Charlie Smith

No Nonsense | The Layout
July 14, 2012 Smith Charlie

No Nonsense


Split off for a sec

I thought I might say something


but couldn’t come up with it

and lingered in the rosy twilight

unpacking an old suitcase

I found under the stairs.

Sometimes I stay as still

as possible, and tell myself

a limitless vista’s

opening up, but it’s not.

The rain pounded madly on the roof.

Afterwards we

sat on the porch shelling

peas and quoting scripture.

The birds in the melaleuca trees

seemed tired.  The sky

reopened like a grocery store

on a desert road.  I came

away from myself, unstuck,

and a sort of translucent


like a small herd of gazelles

entered my mind.



The Layout


The morning, knocked from the blocks, de-amplified

and clamped to daylight, the forests showing off their skinny bones


and the winterized animals brisk and shoveling messy leavings

down their gullets, the brandished bits in your mind like a vacation


in the tropics where at the cathedral the inventor of equipoise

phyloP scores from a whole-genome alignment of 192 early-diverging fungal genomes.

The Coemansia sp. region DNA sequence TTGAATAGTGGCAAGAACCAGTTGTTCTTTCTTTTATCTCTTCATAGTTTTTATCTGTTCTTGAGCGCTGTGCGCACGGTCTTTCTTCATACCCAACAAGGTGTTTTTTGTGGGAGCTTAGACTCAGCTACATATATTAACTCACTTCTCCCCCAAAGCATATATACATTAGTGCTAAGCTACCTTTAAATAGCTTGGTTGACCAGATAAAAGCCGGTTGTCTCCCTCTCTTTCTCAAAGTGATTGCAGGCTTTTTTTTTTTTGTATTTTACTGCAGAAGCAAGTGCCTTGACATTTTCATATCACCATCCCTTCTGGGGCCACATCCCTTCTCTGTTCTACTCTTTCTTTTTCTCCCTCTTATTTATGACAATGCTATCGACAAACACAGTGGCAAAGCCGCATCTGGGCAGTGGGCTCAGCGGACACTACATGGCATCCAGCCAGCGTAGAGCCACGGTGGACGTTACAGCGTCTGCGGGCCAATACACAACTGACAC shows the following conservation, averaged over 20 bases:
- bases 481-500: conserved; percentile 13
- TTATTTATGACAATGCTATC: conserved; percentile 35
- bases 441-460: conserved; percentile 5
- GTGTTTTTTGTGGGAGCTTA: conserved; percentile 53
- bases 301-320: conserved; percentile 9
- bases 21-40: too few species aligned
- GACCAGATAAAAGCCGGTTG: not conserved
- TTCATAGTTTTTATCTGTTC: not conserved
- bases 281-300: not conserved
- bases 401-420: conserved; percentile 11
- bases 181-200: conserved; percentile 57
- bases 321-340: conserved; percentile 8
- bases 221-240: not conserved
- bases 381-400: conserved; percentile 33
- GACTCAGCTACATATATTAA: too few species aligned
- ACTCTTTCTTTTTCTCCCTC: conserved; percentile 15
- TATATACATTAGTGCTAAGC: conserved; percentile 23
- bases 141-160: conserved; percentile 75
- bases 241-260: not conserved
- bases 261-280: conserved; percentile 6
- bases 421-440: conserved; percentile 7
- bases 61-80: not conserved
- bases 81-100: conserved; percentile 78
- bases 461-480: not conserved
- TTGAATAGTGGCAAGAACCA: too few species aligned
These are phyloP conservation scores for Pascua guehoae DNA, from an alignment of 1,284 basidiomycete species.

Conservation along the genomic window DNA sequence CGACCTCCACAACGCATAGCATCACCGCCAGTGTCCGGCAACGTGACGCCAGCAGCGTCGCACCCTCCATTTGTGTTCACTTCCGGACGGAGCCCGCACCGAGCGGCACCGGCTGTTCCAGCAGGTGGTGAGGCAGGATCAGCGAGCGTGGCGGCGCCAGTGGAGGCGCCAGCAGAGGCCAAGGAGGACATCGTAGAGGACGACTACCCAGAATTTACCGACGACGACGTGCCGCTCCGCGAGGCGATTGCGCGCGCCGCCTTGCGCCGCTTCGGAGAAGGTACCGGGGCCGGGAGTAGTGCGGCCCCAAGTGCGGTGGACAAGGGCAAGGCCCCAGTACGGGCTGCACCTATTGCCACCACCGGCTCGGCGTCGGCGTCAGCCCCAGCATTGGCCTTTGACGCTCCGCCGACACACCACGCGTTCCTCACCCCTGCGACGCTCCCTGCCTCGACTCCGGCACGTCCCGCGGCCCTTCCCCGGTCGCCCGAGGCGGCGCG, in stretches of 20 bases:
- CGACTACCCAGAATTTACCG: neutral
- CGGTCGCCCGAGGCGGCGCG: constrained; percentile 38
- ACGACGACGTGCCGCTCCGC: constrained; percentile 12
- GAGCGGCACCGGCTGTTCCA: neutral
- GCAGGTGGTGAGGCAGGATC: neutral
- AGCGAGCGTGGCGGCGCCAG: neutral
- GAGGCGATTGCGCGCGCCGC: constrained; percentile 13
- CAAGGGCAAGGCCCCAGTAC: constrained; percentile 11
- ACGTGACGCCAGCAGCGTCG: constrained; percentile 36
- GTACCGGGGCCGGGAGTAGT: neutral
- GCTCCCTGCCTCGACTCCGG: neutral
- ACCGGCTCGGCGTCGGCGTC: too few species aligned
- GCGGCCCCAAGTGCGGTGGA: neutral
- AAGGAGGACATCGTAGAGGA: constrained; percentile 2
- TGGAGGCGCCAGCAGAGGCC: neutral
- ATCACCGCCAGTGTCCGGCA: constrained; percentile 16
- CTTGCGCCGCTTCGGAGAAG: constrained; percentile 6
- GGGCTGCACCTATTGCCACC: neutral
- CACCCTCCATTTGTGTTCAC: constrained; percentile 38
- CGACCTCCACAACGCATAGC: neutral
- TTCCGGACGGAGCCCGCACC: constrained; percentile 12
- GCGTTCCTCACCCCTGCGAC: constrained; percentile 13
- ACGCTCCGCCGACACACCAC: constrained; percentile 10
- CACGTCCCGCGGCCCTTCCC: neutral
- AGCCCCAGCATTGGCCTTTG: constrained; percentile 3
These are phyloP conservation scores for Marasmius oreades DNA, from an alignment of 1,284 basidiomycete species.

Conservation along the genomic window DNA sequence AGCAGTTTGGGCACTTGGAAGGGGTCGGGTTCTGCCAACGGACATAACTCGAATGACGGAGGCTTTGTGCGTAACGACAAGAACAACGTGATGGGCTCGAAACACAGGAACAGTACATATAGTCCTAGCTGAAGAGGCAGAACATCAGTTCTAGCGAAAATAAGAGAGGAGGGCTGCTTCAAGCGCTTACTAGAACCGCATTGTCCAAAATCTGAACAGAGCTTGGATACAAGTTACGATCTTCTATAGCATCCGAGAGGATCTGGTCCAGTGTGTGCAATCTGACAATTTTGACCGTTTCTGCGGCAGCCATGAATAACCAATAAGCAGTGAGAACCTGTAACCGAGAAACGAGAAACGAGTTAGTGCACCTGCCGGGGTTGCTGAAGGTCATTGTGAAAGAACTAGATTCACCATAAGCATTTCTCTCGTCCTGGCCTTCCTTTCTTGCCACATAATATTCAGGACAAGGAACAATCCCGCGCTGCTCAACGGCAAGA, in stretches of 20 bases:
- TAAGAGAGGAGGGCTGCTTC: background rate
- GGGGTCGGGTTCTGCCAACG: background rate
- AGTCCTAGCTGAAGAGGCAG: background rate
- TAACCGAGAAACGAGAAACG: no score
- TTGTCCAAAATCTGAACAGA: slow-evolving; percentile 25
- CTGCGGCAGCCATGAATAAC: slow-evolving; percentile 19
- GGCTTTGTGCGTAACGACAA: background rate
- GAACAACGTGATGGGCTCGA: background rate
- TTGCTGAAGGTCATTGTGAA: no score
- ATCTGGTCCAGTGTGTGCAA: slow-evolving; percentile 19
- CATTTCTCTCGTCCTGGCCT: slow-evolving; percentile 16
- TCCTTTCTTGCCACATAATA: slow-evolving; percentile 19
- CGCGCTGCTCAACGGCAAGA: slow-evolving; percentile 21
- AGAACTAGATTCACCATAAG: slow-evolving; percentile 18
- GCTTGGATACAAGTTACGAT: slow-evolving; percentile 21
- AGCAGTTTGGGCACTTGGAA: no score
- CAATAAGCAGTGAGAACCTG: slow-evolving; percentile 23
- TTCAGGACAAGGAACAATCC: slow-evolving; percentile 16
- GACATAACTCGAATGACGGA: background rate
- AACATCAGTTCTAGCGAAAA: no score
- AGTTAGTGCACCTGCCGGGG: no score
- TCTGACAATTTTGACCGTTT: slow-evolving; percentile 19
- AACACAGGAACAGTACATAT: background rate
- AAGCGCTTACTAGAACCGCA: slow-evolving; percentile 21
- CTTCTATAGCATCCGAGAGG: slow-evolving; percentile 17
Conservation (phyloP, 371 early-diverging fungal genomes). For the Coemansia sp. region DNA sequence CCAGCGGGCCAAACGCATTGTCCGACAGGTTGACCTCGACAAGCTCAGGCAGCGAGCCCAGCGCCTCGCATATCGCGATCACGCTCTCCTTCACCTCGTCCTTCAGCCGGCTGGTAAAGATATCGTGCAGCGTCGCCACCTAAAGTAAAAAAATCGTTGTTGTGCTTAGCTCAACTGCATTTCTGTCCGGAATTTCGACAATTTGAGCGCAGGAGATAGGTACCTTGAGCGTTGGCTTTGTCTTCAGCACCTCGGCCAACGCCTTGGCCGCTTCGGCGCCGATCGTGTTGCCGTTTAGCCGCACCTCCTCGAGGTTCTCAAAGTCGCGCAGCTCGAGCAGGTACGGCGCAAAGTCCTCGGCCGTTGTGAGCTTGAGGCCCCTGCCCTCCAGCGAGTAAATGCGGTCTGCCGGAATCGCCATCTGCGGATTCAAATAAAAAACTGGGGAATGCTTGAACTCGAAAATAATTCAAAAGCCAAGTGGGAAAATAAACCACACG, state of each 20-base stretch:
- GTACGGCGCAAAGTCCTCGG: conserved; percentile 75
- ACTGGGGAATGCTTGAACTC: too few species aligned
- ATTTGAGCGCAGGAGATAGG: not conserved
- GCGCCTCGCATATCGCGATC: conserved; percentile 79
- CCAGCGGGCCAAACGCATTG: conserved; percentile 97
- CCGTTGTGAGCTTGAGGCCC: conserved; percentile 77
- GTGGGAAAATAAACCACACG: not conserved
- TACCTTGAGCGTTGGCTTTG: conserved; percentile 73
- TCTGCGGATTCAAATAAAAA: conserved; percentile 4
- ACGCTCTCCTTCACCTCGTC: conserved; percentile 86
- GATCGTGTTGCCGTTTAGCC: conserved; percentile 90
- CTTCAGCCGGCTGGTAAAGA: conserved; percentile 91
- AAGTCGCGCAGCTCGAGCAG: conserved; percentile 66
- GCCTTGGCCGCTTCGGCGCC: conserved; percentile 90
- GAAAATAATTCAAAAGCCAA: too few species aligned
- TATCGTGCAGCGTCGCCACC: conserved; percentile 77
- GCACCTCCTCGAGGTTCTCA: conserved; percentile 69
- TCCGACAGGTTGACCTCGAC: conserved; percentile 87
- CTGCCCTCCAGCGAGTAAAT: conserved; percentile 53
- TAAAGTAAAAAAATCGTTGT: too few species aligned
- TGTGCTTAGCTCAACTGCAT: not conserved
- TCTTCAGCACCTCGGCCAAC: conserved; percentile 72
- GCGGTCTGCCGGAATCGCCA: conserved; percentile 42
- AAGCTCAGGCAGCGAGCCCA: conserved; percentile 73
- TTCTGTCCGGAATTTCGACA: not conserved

loses his balance and falls flat.  The damage is done.  Carpenters


and light-fingered apprentices on their way to the arena, the careful

planning that’s supposed to make the lamps come on at the sound


of eagles screaming, these placements detailing frostbite

in the mountains might mean we’ll be back in the loggias


and fruit stands of our youth, someday.  The gimmies, the shucked

superlatives like hosed-down relatives, the way she got on with it


after the tragedy, these secernate jump starts–

we get out early most days, wreathed in spumescence,


the basic compilations of a destiny transformed as we speak

into a vagueness of aspect like a murky rinderpest and invitation


to a crab boil on the beach.  We easily escaped

the attitudinal ambiguities and hooted from the porch


at the passing armies.  Bravery is after all a known quantity.

The getalong ways, conversationalists offering their cut rates


and specialized phrasing, the details of the fire traced with a blackened

finger on a placemat.  It gets impractical you might say to go on.

“Trees Pushing on into Late Fall” is from Charlie Smith’s new book Demo, his ninth poetry book. His ninth fiction book, Ginny Gall, a long novel, is just out from Harper.